For at least the first two weeks of its life, the White-tailed Deer fawn is left alone by the doe for hours at a time - often for the whole day. This is the fawn's "seclusion phase," and the time period when it is most likely to be discovered by someone hiking woodland trails or cutting their pasture. During these early weeks of life, the deer devotes its energy to growing and developing - it is not yet following its mother. The doe feeds, forages and rests away from her fawn(s) and returns a few times in each 24-hour period to nurse her young. The fawn rests while its spotted coat makes it disappear into the sun-dappled forest floor. While it is still too young to outrun a predator, the fawn stays hidden. This does NOT translate into being "abandoned." You do not see the mother because it is only reasonable that a healthy, adult doe would run away when spooked by a human. Conversely, she may be off tending to her business and never even know that her fawn was "discovered." She'll be back! The following is intended to answer some frequently asked questions I field from concerned people who find "orphaned" deer.
- It is NORMAL to find a fawn that is alone. Remember that fawns are left for long periods of time and that their mothers are probably nearby. If the fawn was truly "orphaned," it would probably already have starved to death. If you find it hiding, then its fine.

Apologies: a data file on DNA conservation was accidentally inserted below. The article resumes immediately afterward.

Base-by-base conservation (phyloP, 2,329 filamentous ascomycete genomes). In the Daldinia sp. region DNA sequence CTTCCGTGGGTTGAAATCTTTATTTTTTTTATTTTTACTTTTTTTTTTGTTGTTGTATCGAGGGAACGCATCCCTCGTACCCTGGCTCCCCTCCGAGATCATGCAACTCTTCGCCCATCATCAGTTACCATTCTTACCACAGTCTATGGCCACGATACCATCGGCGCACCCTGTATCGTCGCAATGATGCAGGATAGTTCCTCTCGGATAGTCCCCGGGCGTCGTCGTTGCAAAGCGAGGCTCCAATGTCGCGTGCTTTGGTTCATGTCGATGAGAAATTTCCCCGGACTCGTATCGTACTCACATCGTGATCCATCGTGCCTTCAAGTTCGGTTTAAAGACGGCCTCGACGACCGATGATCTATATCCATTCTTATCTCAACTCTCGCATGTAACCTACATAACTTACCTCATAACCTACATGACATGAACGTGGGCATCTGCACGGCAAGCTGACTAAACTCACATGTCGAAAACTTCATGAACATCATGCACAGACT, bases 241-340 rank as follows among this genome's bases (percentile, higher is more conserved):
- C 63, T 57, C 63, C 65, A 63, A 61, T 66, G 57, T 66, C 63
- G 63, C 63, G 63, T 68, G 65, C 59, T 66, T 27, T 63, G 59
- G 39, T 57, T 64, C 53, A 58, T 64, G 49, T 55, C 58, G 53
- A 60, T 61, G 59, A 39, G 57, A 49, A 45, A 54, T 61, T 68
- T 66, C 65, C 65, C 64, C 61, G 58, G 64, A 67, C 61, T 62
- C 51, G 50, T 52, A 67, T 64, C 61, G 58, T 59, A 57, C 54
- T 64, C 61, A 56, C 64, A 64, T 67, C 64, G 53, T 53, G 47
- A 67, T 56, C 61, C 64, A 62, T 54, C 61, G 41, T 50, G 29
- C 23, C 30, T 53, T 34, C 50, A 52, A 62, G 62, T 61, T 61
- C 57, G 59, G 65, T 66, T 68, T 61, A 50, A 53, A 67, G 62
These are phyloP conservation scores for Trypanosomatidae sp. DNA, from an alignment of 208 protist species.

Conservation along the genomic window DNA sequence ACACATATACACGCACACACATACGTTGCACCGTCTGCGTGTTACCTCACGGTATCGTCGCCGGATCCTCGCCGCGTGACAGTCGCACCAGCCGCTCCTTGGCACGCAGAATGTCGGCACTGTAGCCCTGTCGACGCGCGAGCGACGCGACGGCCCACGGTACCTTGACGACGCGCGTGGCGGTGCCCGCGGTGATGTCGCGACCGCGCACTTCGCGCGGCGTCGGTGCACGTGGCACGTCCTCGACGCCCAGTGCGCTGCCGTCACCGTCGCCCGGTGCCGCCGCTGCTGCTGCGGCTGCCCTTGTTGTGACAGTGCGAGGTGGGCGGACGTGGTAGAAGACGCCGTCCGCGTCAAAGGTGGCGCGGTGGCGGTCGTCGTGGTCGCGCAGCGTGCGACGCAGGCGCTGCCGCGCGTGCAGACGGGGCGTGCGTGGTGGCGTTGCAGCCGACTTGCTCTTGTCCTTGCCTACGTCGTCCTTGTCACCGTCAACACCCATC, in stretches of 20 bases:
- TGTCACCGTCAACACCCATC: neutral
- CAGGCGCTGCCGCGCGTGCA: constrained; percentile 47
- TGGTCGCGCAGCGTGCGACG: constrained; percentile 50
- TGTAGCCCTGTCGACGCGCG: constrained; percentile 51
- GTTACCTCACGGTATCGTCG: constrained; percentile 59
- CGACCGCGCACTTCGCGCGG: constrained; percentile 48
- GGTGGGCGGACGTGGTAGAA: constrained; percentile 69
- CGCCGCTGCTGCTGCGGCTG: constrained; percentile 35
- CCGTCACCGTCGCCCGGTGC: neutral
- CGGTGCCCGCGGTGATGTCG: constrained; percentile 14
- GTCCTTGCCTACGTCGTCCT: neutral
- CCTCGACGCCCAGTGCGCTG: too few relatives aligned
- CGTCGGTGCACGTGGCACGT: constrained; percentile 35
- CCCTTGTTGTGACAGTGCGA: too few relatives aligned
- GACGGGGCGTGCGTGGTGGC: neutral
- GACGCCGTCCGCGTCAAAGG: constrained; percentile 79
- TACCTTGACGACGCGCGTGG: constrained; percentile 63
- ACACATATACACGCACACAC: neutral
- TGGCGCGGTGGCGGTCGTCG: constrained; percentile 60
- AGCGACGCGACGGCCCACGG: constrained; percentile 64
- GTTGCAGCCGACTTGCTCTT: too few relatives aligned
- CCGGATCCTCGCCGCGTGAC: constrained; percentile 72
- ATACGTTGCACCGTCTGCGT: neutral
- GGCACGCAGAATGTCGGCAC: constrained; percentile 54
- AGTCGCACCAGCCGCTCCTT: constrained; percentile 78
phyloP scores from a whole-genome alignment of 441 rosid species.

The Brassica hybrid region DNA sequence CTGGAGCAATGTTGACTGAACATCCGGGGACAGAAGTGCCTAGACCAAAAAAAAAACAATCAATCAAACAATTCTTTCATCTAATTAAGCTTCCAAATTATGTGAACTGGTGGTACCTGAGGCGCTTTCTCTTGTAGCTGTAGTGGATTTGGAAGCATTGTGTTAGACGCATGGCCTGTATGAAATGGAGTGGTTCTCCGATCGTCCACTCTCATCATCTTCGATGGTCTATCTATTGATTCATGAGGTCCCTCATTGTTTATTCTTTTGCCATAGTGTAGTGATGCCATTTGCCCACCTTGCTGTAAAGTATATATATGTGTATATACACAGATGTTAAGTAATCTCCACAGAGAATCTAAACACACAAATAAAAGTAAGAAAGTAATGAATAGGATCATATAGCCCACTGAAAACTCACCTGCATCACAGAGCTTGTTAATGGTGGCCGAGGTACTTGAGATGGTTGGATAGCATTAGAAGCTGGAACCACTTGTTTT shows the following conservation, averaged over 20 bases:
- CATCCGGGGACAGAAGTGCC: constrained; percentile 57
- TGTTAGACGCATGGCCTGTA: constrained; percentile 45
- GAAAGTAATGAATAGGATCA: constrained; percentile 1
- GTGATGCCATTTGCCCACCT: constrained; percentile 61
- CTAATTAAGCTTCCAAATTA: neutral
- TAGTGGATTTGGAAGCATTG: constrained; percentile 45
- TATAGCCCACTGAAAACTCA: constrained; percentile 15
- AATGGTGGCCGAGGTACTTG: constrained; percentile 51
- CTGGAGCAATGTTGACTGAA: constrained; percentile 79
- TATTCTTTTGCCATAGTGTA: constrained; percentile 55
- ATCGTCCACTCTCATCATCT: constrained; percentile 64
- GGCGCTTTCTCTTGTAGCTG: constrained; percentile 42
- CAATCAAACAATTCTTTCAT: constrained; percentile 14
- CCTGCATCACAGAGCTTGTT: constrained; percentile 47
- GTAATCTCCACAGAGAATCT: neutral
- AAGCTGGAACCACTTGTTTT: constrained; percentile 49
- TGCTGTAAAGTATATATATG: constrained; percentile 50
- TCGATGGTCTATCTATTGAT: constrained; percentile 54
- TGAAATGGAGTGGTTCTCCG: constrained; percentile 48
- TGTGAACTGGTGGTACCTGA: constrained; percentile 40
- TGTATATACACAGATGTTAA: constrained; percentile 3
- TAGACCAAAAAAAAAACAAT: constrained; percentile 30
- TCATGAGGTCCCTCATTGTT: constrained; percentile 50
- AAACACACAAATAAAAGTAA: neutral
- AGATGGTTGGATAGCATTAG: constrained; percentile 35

- The normal vocalizations of fawns are bleats that sound "sad." These cries do not necessarily indicate that they are in distress.
- Don't worry about the doe "smelling you" when she returns to the area where her fawn is hiding. She can smell you all the time anyway.
- Avoid disturbing or touching the fawn as this may stimulate it to follow you. If a fawn follows you or shows up in your yard, this also does NOT mean it is abandoned. Human toddlers are notorious for being too friendly to strangers. Fawns sometimes are too. If this happens, move the fawn to a secluded brushy area within about 50 yards. Use the palm of your hand to push down between the fawn's shoulder blades to force it to lay down. Be noisy with your feet so the fawn will slip into its camouflage state and LEAVE. Do this also if you have already moved the fawn - put it back.
- Do NOT continually check on a fawn to see if its mother has returned. The more you disturb the area, the more she'll stay spooked away. Does will return to their fawns if they are healthy and the fawn is healthy. Stop checking!